Indexed on: 29 Jan '19Published on: 29 Jan '19Published in: Accounts of Chemical Research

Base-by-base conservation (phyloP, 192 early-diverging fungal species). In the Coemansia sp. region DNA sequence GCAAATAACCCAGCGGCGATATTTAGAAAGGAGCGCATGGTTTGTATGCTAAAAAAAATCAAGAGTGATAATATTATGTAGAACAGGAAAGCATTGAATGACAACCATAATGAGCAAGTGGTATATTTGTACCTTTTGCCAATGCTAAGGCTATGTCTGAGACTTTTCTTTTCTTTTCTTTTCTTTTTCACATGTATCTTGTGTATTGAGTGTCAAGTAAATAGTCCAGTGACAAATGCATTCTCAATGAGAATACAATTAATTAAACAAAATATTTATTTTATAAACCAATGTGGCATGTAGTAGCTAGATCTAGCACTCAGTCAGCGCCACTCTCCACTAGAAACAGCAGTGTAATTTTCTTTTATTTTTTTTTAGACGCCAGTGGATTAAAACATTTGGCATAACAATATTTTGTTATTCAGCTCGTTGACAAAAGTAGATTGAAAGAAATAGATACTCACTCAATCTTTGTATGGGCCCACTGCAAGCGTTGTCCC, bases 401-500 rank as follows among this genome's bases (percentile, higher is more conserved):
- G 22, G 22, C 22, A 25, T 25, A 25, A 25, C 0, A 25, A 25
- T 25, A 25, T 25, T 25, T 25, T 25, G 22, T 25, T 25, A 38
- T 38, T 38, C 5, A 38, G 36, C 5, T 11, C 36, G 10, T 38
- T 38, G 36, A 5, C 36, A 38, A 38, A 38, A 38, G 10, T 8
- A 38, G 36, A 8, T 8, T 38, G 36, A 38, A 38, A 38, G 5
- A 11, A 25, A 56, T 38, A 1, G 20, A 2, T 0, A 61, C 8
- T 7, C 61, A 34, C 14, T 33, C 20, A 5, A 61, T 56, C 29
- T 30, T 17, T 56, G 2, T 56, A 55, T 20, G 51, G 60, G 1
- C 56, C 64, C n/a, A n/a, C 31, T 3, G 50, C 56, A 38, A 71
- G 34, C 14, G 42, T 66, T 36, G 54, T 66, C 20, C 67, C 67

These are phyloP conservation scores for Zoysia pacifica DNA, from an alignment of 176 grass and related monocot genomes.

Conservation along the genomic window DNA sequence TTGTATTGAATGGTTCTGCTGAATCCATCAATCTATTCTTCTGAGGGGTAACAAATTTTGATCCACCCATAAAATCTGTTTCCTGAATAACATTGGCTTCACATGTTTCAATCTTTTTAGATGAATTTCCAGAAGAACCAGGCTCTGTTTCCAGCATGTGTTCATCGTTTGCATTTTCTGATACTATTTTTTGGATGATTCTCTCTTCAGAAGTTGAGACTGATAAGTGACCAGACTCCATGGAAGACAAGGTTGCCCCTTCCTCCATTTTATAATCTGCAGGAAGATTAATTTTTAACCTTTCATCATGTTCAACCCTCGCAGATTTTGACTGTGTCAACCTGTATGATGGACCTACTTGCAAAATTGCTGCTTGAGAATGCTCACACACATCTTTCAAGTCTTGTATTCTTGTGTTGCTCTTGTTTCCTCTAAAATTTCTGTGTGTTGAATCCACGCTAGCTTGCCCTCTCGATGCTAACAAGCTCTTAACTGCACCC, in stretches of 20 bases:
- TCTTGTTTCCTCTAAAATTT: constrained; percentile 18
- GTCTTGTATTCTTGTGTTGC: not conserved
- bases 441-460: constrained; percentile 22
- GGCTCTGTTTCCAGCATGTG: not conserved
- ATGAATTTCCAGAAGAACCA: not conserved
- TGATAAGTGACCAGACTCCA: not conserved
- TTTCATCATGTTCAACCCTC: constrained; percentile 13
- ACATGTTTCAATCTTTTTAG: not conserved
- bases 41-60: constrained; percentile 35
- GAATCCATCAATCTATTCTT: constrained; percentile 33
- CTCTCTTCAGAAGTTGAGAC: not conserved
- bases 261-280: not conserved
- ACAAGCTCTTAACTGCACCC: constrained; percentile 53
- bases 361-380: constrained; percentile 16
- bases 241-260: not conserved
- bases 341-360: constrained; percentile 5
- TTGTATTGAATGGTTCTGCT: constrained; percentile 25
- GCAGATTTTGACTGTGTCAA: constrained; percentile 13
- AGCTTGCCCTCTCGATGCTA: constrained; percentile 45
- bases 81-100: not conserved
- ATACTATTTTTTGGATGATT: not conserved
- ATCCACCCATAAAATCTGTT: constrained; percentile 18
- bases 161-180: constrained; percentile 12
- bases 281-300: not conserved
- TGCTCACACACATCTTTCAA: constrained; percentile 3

Allostery, or allosteric regulation, is the phenomenon in which protein functional activity is altered by the binding of an effector at an allosteric site that is topographically distinct from the orthosteric, active site. As one of the most direct and efficient ways to regulate protein function, allostery has played a fundamental role in innumerable biological processes of all living organisms, including enzyme catalysis, signal transduction, cell metabolism, and gene transcription. It is thus considered as "the second secret of life". The abnormality of allosteric communication networks between allosteric and orthosteric sites is associated with the pathogenesis of human diseases. Allosteric modulators, by attaching to structurally diverse allosteric sites, offer the potential for differential selectivity and improved safety compared with orthosteric drugs that bind to conserved orthosteric sites. Harnessing allostery has thus been regarded as a novel strategy for drug discovery. Despite much progress having been made in the repertoire of allostery since the turn of the millennium, the identification of allosteric drugs for therapeutic targets and the elucidation of allosteric mechanisms still present substantial challenges. These challenges are derived from the difficulties in the identification of allosteric sites and mutations, the assessment of allosteric protein-modulator interactions, the screening of allosteric modulators, and the elucidation of allosteric mechanisms in biological systems. To address these issues, we have developed a panel of allosteric services for specific allosteric applications over the past decade, including (i) the creation of the Allosteric Database, with the aim of providing comprehensive allosteric information such as allosteric proteins, modulators, sites, pathways, etc., (ii) the construction of the ASBench benchmark of high-quality allosteric sites for the development of computational methods for predicting allosteric sites, (iii) the development of Allosite and AllositePro for the prediction of the location of allosteric sites in proteins, (iv) the development of the Alloscore scoring function for the evaluation of allosteric protein-modulator interactions, (v) the development of Allosterome for evolutionary analysis of query allosteric sites/modulators within the human proteome, (vi) the development of AlloDriver for the prediction of allosteric mutagenesis, and (vii) the development of AlloFinder for the virtual screening of allosteric modulators and the investigation of allosteric mechanisms. Importantly, we have validated computationally predicted allosteric sites, mutations, and modulators in the real cases of sirtuin 6, casein kinase 2α, phosphodiesterase 10A, and signal transduction and activation of transcription 3. Furthermore, our developed allosteric methods have been widely exploited by other users around the world for allosteric research. Therefore, these allosteric services are expected to expedite the discovery of allosteric drugs and the investigation of allosteric mechanisms.